Responses by Patrick Eley, creative director, DNCO.
Background: Silvertown is an East London neighborhood at the heart of the regeneration of the Royal Docks, a riverside industrial district. Nothing to do with silver, the neighborhood is named after the industrialist who developed factories in the area and, having lain dormant for decades since the closure of the docks in the 1980s, is currently being transformed into a new town center. Our work was to give the place a recognizable identity for Londoners.
Design thinking: To ensure the brand felt true to the history and future of the place itself, we focused on the incredible heritage structures still standing by the waterside and central to the area’s revitalization. The Millennium Mills—a derelict flour mill—is at the heart of Silvertown and has featured as the backdrop to numerous films and music videos over the years, from Spiderman to Paddington 2. Inspired by the tiled lettering on the mill, we used the graphic components to build a bespoke typeface and create dynamic patterns. It was a simple yet powerfully effective way of threading Silvertown’s industrial character through the whole brand.
Challenges: Restraining ourselves! It’s sometimes easy to overcook an idea, but this was an exercise in keeping the original concept pure and not adding too many layers. As the project progresses, there will be a time to add detail and greater richness, but the foundations we’ve built ensure a coherent visual language.
Visual influences: Most designers love modularity; it seems to appeal to our sense of order and structure yet enables us to express that competing artistic desire for flexibility and individuality. Creating modular systems is often a goal as it future-proofs a concept and reduces the number of decisions that need to be made when designing something further down the line.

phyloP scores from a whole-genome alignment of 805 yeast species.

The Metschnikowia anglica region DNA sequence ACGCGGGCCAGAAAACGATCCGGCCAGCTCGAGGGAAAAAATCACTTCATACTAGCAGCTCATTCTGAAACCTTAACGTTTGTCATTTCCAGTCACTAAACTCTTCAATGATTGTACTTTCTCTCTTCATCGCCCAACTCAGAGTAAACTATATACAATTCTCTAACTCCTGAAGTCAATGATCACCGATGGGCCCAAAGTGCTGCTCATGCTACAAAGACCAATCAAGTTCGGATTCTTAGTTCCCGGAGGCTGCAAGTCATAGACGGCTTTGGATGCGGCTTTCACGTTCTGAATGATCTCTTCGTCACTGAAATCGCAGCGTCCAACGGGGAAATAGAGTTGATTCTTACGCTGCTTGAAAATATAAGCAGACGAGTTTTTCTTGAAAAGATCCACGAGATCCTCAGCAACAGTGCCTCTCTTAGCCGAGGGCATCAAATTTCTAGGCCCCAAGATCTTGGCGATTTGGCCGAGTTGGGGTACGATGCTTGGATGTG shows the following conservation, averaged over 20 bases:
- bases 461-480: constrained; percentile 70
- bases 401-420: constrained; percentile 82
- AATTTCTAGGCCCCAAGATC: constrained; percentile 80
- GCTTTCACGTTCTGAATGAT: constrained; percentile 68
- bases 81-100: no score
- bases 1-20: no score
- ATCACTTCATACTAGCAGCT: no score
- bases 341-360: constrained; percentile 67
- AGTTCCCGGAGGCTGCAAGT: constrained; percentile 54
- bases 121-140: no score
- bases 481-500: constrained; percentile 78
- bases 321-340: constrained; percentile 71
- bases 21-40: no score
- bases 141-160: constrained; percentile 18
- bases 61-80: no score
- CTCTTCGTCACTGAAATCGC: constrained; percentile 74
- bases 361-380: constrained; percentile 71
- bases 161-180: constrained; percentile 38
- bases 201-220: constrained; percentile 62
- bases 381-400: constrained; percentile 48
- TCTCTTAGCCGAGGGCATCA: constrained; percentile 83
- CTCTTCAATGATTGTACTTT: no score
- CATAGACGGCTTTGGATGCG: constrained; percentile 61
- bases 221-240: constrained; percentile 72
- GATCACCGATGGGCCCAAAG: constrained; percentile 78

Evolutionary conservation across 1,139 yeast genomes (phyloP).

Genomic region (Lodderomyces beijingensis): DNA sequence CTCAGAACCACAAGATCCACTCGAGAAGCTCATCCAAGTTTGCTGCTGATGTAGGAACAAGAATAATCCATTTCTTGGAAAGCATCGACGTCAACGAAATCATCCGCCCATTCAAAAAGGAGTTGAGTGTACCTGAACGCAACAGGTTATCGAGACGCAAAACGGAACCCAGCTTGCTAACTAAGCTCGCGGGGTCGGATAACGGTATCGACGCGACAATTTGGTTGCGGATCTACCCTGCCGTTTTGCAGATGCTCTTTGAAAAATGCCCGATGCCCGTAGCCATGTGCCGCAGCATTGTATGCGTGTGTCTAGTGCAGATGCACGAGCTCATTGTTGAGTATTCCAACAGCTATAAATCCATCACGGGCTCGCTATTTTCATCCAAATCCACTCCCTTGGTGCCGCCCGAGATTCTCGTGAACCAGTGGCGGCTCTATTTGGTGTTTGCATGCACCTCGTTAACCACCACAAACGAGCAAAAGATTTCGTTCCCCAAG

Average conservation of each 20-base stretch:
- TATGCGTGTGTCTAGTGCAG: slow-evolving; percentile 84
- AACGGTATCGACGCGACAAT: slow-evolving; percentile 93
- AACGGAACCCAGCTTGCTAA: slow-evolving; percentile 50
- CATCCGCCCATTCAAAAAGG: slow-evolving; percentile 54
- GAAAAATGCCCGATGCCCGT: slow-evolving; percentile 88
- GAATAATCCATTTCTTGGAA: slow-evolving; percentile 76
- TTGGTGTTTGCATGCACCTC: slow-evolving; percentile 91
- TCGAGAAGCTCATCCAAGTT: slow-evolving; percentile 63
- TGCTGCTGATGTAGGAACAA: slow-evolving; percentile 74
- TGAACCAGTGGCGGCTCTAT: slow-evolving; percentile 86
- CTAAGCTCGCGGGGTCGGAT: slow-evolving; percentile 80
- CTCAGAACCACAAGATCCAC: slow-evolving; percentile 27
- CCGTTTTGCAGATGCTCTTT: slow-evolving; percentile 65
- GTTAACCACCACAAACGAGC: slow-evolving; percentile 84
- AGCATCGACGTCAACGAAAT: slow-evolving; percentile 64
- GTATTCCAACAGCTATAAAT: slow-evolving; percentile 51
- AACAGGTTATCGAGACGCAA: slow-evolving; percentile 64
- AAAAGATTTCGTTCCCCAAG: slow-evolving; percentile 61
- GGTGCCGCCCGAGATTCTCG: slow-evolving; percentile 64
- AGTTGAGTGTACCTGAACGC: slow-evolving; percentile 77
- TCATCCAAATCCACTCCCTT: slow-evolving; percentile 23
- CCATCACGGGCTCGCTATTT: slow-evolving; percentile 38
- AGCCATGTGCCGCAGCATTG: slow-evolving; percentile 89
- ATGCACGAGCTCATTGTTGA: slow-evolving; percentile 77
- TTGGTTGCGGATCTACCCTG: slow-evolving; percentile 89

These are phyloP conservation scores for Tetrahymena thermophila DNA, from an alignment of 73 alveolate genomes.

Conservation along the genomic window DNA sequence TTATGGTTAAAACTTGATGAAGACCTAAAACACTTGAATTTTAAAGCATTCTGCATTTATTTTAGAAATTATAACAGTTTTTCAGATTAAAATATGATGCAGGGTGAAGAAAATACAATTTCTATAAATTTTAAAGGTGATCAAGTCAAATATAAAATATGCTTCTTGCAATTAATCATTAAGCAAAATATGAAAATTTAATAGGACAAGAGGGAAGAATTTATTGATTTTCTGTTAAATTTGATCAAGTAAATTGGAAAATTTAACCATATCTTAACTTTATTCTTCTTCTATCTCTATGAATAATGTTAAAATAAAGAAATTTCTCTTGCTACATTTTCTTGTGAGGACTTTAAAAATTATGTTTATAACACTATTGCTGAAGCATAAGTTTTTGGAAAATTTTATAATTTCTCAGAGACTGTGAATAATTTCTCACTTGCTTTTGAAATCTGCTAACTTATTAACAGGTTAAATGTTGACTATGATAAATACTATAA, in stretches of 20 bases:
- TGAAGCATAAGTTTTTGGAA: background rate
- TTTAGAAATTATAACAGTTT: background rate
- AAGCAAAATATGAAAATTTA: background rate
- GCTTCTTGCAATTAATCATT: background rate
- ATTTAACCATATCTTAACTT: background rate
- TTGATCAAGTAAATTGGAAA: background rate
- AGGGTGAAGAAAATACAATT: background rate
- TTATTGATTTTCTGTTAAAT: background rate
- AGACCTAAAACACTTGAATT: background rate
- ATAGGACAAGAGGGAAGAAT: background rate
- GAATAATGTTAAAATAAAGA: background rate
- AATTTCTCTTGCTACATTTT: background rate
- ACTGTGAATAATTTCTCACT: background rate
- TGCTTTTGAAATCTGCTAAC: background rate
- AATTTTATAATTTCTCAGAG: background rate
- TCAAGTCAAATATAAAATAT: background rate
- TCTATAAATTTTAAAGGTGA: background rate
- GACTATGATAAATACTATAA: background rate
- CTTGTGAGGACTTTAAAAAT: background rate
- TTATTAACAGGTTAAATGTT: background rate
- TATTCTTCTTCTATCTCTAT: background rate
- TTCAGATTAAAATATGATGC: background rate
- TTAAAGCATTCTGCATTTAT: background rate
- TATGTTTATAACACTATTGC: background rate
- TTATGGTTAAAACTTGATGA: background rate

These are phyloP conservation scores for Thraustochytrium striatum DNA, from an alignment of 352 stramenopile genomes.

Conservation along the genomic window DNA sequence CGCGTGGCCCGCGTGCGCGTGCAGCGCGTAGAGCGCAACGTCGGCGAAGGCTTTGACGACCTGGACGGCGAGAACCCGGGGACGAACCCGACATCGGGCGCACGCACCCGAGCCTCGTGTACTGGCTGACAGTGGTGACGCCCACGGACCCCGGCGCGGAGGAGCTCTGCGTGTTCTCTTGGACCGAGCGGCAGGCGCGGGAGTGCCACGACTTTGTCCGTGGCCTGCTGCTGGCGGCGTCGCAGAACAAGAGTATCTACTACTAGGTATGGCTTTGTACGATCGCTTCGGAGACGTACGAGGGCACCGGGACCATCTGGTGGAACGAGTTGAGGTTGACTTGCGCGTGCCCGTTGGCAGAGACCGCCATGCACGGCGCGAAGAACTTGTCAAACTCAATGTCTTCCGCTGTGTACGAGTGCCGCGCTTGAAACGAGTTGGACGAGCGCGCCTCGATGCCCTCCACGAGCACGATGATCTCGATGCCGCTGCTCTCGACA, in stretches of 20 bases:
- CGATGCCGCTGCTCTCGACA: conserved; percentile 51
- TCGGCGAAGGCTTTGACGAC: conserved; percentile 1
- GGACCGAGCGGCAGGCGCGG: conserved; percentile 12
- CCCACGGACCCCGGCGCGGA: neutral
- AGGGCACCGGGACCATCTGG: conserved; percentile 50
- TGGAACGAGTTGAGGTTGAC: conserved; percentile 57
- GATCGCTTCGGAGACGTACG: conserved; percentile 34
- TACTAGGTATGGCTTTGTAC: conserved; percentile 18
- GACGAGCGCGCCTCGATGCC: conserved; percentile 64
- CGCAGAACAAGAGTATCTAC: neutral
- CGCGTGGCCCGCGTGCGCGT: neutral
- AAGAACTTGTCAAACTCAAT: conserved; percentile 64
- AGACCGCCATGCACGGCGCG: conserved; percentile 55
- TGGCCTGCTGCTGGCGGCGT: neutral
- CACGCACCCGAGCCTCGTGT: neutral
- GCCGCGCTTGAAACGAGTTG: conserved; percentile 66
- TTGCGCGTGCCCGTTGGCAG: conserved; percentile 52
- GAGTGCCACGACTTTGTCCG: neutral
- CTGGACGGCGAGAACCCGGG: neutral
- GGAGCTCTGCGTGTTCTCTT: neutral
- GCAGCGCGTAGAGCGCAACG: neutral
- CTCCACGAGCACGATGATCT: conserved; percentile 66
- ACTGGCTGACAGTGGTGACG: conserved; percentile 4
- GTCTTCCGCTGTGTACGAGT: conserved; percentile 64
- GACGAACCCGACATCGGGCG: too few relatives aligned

The lettering on Millennium Mills is a beautiful example of its type: raised tiles elegantly integrated into the fabric of the building. Their industrial character was the perfect starting point for a rigid yet highly expressive system. From letters to icons and super-graphic animations, the modular structure creates recognizable and unique forms that are endlessly malleable.
We didn’t set out to make an exact replica of what was on the building. A pastiche would have been rigid and unfeeling. But by using the concept as a guide, we were able to create a type system that was more functional and adaptable, ranging from condensed to extended letterforms that were all drawn with a cohesive approach.
Specific project demands: Perhaps the project’s biggest challenge was making sure that the new brand would also fit comfortably within the master brand of the developer. We needed to create an identity inspired by the area but would fit into a wider family of brands. Creating harmony between two competing systems isn’t always easy, but the modular shapes of the Silvertown identity were the key to bridging the different graphic systems.